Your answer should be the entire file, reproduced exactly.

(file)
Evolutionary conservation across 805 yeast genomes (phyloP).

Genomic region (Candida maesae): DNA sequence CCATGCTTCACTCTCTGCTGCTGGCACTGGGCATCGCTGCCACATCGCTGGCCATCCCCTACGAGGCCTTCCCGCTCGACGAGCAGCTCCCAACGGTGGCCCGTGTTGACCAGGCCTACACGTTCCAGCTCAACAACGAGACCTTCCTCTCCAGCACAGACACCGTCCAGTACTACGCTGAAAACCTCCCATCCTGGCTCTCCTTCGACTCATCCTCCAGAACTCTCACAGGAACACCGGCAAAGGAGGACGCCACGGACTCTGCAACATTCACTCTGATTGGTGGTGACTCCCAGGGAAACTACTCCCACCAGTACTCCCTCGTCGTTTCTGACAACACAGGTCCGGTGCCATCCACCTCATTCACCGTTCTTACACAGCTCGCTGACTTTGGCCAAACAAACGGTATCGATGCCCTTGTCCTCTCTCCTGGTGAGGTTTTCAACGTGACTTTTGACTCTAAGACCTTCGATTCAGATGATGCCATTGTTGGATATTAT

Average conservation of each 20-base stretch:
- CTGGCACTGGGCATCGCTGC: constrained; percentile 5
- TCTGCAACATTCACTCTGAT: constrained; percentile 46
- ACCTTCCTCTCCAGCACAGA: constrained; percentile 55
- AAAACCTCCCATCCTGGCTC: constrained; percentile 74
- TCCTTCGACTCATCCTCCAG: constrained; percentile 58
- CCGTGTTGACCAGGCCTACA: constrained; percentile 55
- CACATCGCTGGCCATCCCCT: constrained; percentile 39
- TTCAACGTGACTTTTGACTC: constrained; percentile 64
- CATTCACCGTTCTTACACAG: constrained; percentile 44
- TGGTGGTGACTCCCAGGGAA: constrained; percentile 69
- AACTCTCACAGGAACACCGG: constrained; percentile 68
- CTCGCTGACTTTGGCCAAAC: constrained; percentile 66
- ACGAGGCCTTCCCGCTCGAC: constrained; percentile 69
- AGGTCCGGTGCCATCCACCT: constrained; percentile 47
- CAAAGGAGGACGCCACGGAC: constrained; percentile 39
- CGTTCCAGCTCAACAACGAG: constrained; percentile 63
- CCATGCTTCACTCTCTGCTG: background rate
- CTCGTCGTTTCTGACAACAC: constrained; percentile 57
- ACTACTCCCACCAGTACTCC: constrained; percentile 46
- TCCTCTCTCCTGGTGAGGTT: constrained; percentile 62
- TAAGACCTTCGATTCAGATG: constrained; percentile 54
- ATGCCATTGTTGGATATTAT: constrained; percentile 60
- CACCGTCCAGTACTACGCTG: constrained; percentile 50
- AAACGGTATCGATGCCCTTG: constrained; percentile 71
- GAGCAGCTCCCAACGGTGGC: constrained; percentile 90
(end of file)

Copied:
Evolutionary conservation across 805 yeast genomes (phyloP).

Genomic region (Candida maesae): DNA sequence CCATGCTTCACTCTCTGCTGCTGGCACTGGGCATCGCTGCCACATCGCTGGCCATCCCCTACGAGGCCTTCCCGCTCGACGAGCAGCTCCCAACGGTGGCCCGTGTTGACCAGGCCTACACGTTCCAGCTCAACAACGAGACCTTCCTCTCCAGCACAGACACCGTCCAGTACTACGCTGAAAACCTCCCATCCTGGCTCTCCTTCGACTCATCCTCCAGAACTCTCACAGGAACACCGGCAAAGGAGGACGCCACGGACTCTGCAACATTCACTCTGATTGGTGGTGACTCCCAGGGAAACTACTCCCACCAGTACTCCCTCGTCGTTTCTGACAACACAGGTCCGGTGCCATCCACCTCATTCACCGTTCTTACACAGCTCGCTGACTTTGGCCAAACAAACGGTATCGATGCCCTTGTCCTCTCTCCTGGTGAGGTTTTCAACGTGACTTTTGACTCTAAGACCTTCGATTCAGATGATGCCATTGTTGGATATTAT

Average conservation of each 20-base stretch:
- CTGGCACTGGGCATCGCTGC: constrained; percentile 5
- TCTGCAACATTCACTCTGAT: constrained; percentile 46
- ACCTTCCTCTCCAGCACAGA: constrained; percentile 55
- AAAACCTCCCATCCTGGCTC: constrained; percentile 74
- TCCTTCGACTCATCCTCCAG: constrained; percentile 58
- CCGTGTTGACCAGGCCTACA: constrained; percentile 55
- CACATCGCTGGCCATCCCCT: constrained; percentile 39
- TTCAACGTGACTTTTGACTC: constrained; percentile 64
- CATTCACCGTTCTTACACAG: constrained; percentile 44
- TGGTGGTGACTCCCAGGGAA: constrained; percentile 69
- AACTCTCACAGGAACACCGG: constrained; percentile 68
- CTCGCTGACTTTGGCCAAAC: constrained; percentile 66
- ACGAGGCCTTCCCGCTCGAC: constrained; percentile 69
- AGGTCCGGTGCCATCCACCT: constrained; percentile 47
- CAAAGGAGGACGCCACGGAC: constrained; percentile 39
- CGTTCCAGCTCAACAACGAG: constrained; percentile 63
- CCATGCTTCACTCTCTGCTG: background rate
- CTCGTCGTTTCTGACAACAC: constrained; percentile 57
- ACTACTCCCACCAGTACTCC: constrained; percentile 46
- TCCTCTCTCCTGGTGAGGTT: constrained; percentile 62
- TAAGACCTTCGATTCAGATG: constrained; percentile 54
- ATGCCATTGTTGGATATTAT: constrained; percentile 60
- CACCGTCCAGTACTACGCTG: constrained; percentile 50
- AAACGGTATCGATGCCCTTG: constrained; percentile 71
- GAGCAGCTCCCAACGGTGGC: constrained; percentile 90